CRE or carbapenem-resistant Enterobacteriaceae is a family of germs that is incredibly resistant to most types of antibiotics. The bacteria are potentially lethal, and according to the Centers for Disease Control and Prevention, they can contribute to death in up to 50% of patients who become infected.
Worryingly, CRE infections have increased seven-fold in the past 10 years. They are appearing in more and more acute and long-term-care facilities throughout the United States, primarily affecting those who are already afflicted with other ailments. The CDC says that those at highest risk are patients using breathing machines, urinary catheters or intravenous catheters. Those who are taking long courses of certain antibiotics are also among those most at risk for CRE infections.
In a recent article published by McNight’s, a leading long-term care news outlet, editors addressed the heavy responsibility that is held by long-term health care providers who must work diligently to prevent the spread of these germs. These care providers are faced with the overwhelming challenge of battling the bacteria, which is often resistant to “last-resort” antibiotics.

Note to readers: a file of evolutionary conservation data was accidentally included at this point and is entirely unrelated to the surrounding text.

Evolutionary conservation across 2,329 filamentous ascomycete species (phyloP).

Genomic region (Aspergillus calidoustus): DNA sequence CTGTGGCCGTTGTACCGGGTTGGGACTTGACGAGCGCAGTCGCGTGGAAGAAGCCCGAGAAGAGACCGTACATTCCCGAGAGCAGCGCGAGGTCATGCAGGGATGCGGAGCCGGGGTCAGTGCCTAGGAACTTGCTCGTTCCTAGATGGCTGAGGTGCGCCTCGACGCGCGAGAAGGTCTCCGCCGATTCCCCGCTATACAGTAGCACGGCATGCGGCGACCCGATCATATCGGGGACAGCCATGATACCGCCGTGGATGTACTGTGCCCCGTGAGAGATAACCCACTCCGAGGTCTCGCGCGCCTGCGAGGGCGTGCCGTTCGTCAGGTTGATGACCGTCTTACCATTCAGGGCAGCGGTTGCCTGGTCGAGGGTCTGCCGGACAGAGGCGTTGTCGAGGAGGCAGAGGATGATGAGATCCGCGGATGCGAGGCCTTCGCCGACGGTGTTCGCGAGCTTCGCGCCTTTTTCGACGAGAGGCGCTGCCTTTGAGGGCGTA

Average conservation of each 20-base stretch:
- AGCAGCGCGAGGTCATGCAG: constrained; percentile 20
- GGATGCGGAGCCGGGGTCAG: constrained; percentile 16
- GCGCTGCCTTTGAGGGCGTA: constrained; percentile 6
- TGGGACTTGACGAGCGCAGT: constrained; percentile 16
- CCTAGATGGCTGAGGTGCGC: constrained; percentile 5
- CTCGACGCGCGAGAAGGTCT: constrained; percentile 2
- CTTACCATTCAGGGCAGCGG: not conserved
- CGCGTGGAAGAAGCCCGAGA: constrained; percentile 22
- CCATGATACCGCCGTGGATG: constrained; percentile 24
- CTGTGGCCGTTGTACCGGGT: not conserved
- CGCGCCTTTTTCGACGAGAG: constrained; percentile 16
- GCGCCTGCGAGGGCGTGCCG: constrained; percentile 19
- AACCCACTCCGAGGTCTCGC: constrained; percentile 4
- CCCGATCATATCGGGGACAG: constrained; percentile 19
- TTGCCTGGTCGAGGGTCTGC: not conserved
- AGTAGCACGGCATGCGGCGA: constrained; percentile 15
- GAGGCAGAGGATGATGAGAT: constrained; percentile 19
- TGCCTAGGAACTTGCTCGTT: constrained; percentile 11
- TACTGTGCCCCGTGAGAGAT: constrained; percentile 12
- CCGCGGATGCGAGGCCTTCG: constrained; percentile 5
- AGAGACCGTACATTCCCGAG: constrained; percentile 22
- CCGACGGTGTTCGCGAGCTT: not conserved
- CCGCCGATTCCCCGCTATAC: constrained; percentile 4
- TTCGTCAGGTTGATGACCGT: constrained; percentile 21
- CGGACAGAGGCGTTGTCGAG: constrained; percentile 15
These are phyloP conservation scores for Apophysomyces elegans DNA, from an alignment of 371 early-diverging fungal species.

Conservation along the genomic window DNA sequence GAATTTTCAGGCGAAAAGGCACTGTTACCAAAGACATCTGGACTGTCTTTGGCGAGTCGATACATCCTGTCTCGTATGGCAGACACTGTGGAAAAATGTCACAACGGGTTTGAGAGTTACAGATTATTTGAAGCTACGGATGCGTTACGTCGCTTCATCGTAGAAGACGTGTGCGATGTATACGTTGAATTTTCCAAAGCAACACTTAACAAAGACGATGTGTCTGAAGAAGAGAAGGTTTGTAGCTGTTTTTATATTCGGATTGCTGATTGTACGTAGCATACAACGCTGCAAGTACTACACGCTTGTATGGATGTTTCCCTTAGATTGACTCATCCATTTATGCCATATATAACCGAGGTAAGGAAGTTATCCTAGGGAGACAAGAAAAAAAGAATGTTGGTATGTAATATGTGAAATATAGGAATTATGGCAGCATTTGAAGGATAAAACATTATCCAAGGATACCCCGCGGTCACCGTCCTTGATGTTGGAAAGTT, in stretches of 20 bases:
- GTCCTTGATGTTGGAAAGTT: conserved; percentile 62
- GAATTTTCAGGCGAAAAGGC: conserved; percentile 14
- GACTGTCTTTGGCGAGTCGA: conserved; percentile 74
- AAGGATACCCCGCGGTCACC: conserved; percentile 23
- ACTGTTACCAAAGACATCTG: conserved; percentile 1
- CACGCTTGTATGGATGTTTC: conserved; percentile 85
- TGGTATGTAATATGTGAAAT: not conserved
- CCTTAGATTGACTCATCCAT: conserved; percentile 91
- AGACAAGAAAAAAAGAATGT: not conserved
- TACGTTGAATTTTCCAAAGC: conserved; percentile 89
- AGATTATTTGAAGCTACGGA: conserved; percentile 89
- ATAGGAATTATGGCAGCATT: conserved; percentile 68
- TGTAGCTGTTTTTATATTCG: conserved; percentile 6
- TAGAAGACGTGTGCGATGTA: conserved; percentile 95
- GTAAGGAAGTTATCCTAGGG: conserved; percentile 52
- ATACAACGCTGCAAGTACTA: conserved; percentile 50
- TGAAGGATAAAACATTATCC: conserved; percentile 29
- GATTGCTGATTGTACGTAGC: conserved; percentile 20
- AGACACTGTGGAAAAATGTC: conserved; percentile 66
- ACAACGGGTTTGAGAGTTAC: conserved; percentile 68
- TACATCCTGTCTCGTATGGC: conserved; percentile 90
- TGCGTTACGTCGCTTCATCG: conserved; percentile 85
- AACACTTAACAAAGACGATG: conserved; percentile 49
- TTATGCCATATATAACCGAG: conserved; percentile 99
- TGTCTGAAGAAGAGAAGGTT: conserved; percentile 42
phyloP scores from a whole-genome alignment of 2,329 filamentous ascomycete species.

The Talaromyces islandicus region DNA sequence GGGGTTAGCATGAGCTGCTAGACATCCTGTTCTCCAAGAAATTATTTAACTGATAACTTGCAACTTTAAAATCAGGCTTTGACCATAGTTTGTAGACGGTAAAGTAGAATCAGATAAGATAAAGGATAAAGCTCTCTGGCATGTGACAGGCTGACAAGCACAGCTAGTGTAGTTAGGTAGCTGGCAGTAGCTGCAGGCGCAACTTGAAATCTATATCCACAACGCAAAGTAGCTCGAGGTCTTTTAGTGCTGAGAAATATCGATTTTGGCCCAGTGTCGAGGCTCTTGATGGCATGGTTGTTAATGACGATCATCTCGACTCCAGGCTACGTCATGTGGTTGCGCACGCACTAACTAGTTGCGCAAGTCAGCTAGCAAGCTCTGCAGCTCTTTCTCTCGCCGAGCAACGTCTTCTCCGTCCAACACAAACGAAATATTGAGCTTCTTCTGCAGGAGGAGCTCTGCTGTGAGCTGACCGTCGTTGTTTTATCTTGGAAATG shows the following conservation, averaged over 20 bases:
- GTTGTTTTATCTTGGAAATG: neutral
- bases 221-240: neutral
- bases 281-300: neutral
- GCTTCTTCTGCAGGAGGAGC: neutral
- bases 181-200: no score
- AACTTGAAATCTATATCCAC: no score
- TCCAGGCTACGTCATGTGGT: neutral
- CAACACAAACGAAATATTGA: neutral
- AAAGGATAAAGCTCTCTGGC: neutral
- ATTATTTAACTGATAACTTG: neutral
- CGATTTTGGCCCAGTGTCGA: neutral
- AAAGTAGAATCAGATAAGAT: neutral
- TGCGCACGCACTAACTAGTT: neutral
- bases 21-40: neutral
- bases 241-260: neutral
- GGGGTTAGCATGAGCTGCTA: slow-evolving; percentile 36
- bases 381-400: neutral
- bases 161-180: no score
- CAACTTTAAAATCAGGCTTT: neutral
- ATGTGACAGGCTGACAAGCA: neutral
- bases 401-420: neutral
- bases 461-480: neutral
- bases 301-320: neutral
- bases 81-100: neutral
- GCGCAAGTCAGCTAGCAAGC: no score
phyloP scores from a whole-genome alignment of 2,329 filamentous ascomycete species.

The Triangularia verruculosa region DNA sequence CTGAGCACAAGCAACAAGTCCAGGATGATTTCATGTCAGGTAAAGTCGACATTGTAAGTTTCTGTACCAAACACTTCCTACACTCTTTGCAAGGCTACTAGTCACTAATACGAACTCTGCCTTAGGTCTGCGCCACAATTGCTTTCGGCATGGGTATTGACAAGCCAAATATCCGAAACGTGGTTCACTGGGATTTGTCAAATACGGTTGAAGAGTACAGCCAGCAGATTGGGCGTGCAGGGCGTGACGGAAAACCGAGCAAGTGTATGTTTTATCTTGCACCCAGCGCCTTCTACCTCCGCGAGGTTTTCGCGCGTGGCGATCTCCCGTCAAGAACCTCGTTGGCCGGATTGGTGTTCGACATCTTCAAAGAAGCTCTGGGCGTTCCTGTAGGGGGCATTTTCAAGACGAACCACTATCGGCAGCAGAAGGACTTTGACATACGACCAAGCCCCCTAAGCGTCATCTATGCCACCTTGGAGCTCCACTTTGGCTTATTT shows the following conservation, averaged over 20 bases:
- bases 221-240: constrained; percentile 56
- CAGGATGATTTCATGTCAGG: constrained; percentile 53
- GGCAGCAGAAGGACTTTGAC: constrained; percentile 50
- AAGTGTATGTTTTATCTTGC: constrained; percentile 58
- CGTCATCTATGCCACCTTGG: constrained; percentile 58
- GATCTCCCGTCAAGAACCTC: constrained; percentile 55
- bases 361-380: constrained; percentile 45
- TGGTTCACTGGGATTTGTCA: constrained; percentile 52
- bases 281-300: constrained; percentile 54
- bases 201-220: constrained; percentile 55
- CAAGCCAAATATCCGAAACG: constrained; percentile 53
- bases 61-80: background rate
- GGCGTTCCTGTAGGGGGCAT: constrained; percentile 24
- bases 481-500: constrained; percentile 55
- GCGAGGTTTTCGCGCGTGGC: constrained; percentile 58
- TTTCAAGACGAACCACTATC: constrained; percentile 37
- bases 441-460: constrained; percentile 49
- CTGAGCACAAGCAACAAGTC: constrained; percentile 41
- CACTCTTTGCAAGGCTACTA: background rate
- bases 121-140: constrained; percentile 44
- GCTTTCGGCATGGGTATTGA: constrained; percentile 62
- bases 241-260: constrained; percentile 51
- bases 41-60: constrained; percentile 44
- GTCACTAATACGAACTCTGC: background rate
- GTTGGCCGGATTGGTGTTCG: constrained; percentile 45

Arjun Srinivasan, M.D., an associate director in the CDC’s Division of Healthcare Quality Promotion, said in the McNight’s article that CRE infections could be “the beginning of the end of antibiotics.”
To protect hospital patients and nursing home residents from becoming infected, health care providers will first need to adopt CRE control initiatives. To take the first step, the CDC has created a CRE toolkit with guidelines for nursing homes to use, which has proven beneficial when preventing transmission. To truly make a difference, however, the CDC suggests a coordinated effort that will not only involve care providers, but policymakers and the general public as well.